The Landing Craft, Tank (LCT) design was initially developed by the Royal Navy and its genesis was the MLC1, a motor landing craft built in 1926. Years later, Prime
Minister Winston Churchill urged the War Department in 1940 to build ships capable of carrying tanks to beachheads, thus the LCT was created. The first four
versions, Marks 1 through 4, were strictly British designs, with each one an improvement on the previous design.

The Landing Craft, Tank (Mark 5) or LCT(5), was an American design with the first of 470 units launched in 1942. The LCT(5) measured 117 feet 6 inches long
overall and had a beam of 32 feet. It’s draft when loaded was 2 feet 10 inches forward and 4 feet 2 inches aft. The LCT(5) was constructed in three watertight sections
which allowed it to be transported dismantled on larger ships. An LST could carry five sections or one fully assembled LCT and an LSD was capable of carrying three
assembled LCTs in its hold. The LCT(5) had the capacity to carry no more than 160 tons, or four 40-ton tanks, though the design maximum was 150 tons. The LCT(5)
was armed with a pair of 20mm Oerlikons fitted aft on either side of the pilothouse. In addition to the United States Navy, the Royal Navy also utilized the LCT(5).

Black Cat Models latest ship kit is a 1:350 scale model of an LCT(5). The kit is comprised of resin and 3D printed parts, photo-etch, a turned brass part and a decal
sheet. This kit also provides parts to assembly the passengers for the LCT(5), a pair of Sherman M4 tanks and four M7 Priest Howitzer motor carriages. The masters
for the resin parts were 3D printed.
The main part is the one-piece resin hull, which is nicely detailed and well done. The bulwarks on the sides of the well deck are very thin and just about translucent,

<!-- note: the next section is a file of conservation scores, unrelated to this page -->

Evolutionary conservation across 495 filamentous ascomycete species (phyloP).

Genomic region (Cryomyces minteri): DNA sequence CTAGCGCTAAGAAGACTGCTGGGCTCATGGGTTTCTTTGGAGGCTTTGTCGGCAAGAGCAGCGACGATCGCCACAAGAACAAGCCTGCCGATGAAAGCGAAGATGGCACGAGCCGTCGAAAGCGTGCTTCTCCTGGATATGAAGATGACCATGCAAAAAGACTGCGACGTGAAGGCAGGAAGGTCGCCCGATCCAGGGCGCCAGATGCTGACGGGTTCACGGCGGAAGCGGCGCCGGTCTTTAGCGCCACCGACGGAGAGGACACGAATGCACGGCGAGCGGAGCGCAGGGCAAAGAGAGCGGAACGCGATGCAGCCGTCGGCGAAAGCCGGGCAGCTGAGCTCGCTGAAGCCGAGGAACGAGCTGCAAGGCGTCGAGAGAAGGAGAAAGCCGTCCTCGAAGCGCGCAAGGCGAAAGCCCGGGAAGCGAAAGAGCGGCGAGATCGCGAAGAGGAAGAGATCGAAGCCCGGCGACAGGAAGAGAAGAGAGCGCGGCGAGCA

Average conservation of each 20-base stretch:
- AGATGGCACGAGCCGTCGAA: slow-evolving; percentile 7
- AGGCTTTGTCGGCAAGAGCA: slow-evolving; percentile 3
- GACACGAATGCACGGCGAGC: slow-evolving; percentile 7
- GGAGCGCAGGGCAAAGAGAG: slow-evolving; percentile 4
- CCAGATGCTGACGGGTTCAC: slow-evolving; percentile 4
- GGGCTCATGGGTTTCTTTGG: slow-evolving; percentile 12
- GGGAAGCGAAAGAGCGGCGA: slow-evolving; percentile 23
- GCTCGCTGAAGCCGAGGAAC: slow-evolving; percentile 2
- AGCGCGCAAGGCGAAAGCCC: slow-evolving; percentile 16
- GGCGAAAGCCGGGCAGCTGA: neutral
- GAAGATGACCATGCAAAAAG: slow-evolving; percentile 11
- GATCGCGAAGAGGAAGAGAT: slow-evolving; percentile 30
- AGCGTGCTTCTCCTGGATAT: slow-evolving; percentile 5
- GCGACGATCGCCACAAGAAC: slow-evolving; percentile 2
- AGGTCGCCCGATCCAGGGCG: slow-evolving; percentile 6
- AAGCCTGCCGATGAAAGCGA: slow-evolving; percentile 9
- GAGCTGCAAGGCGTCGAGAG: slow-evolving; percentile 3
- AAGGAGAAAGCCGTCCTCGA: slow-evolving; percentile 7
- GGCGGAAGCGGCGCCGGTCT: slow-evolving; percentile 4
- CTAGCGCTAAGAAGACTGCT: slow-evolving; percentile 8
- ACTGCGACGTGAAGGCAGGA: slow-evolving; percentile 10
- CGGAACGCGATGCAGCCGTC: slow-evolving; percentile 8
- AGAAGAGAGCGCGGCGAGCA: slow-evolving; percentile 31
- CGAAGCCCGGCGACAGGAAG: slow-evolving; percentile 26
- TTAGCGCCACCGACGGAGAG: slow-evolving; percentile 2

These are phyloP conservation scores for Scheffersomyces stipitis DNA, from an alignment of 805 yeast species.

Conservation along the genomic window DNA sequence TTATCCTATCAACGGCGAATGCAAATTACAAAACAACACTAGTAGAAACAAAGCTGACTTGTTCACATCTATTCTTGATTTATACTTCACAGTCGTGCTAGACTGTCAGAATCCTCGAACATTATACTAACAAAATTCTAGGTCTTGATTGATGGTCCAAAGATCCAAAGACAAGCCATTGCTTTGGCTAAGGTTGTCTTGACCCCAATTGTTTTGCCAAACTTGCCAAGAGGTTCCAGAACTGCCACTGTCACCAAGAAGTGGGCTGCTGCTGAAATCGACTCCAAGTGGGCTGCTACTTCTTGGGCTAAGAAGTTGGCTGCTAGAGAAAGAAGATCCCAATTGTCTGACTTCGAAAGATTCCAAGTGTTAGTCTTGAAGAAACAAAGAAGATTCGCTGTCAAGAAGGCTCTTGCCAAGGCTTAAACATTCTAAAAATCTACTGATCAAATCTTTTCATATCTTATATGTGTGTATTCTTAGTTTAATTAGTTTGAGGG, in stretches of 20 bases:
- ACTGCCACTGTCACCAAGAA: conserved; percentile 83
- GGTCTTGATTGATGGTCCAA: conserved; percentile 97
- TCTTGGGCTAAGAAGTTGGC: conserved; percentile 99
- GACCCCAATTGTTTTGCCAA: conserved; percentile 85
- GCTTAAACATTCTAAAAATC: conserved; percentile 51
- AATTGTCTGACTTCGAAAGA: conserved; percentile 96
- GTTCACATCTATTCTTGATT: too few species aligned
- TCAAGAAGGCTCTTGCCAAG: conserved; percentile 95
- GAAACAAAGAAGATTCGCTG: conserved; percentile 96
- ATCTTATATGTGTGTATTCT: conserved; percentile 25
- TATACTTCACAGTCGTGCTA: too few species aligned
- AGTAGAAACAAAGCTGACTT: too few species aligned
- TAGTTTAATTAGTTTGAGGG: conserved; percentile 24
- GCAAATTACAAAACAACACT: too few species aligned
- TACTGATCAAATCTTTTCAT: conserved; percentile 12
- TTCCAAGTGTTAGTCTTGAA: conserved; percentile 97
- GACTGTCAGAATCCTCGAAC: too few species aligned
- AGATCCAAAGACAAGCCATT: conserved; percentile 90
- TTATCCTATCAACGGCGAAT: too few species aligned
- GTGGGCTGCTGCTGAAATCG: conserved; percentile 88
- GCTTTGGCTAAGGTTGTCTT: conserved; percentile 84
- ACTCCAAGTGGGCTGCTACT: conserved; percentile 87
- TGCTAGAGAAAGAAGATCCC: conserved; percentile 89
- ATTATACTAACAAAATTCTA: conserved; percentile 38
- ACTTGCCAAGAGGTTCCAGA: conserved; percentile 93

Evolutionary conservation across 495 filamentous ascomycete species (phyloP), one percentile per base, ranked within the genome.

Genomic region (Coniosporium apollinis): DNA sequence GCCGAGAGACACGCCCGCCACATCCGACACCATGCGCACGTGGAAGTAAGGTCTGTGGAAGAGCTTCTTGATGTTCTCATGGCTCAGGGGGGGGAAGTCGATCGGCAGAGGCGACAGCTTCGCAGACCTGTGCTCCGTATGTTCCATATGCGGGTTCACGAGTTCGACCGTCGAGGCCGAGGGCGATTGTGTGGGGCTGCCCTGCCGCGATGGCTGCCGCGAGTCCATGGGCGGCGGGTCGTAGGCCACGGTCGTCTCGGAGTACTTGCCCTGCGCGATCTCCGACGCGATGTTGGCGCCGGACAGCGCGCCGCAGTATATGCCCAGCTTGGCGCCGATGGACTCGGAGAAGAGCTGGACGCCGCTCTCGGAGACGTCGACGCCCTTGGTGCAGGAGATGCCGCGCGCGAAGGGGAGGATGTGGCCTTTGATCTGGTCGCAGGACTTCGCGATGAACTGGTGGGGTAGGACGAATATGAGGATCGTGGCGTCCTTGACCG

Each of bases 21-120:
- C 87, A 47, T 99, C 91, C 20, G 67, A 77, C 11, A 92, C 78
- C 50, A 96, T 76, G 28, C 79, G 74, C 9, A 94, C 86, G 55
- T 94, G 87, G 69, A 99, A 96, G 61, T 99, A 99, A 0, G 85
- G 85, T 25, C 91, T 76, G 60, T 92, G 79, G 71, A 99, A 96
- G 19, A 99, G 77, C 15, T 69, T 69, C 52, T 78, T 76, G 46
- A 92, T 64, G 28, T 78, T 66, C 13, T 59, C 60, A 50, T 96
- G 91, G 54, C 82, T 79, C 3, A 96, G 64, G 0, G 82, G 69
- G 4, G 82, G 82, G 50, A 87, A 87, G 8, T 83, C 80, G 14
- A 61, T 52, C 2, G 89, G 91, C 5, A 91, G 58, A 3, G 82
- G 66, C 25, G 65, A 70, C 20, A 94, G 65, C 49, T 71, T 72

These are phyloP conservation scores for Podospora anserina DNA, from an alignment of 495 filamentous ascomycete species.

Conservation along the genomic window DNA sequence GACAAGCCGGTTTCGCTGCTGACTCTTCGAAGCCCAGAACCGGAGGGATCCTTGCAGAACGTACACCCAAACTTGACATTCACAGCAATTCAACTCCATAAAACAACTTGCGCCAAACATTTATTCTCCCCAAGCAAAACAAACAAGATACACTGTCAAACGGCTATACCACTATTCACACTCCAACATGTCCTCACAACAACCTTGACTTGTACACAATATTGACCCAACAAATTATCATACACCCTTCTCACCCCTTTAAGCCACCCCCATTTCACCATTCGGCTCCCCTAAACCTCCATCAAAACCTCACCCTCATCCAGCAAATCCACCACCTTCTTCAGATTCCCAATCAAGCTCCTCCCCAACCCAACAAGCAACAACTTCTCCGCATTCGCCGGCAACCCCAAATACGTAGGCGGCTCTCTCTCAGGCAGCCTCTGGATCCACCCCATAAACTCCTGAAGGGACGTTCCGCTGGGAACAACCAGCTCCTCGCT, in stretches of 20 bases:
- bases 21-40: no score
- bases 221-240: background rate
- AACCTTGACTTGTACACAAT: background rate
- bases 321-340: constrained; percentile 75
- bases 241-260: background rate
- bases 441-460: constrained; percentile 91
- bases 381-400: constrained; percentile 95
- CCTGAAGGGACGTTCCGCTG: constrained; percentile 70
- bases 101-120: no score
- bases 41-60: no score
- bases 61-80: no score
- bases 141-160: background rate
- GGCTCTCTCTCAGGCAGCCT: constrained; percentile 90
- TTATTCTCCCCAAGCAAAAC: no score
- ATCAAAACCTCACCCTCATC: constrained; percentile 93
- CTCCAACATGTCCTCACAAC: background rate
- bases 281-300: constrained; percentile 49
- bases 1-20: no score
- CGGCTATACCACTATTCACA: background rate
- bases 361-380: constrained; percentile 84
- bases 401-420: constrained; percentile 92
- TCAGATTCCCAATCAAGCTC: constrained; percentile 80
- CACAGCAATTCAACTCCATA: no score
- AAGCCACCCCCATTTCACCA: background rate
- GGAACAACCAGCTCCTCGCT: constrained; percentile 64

which is a testament on how well the casting is for this part. The hull has quite a bit of detail cast into, such as watertight doors, hatches, rubbing strakes, vent piping,
life rings among other items. The anchor guard on the stern have resin film that should be removed to open it up. This was a result of the initial design and 3D printing
capabilities at that time. Subsequently, a 3D printed replacement was produced and is provided with the kit; so, it would be easier just to remove the cast on part and use
the finer alternate instead. This 3D printed guard was added after the kit instructions were printed, so it is not referenced. The deck have some slots to fit the smaller
parts into them. The hull bottom has two bits of casting plugs that need to be removed and sanded smooth. The propeller shafts and skegs aft also have casting film that
will need to be removed to open them up.

The wheel house and landing ramp are the other two resin parts for the LCT. These parts are also nicely done and cleanly cast. The parts also have a good level of
detail, with the wheel house having a watertight door, narrow windows, a lift raft and vent. These parts come on a casting runner with thin attachment points.
The smaller ship parts are all 3D printed with incredible detail and delicacy. The 3D parts come on flat beds with raised ends to protect the parts. All of the parts have
very thin attachment points for easy removal from the beds. The 3D parts include mooring bitts, chocks, a bollard, different styles of vents, anchor, anchor winch,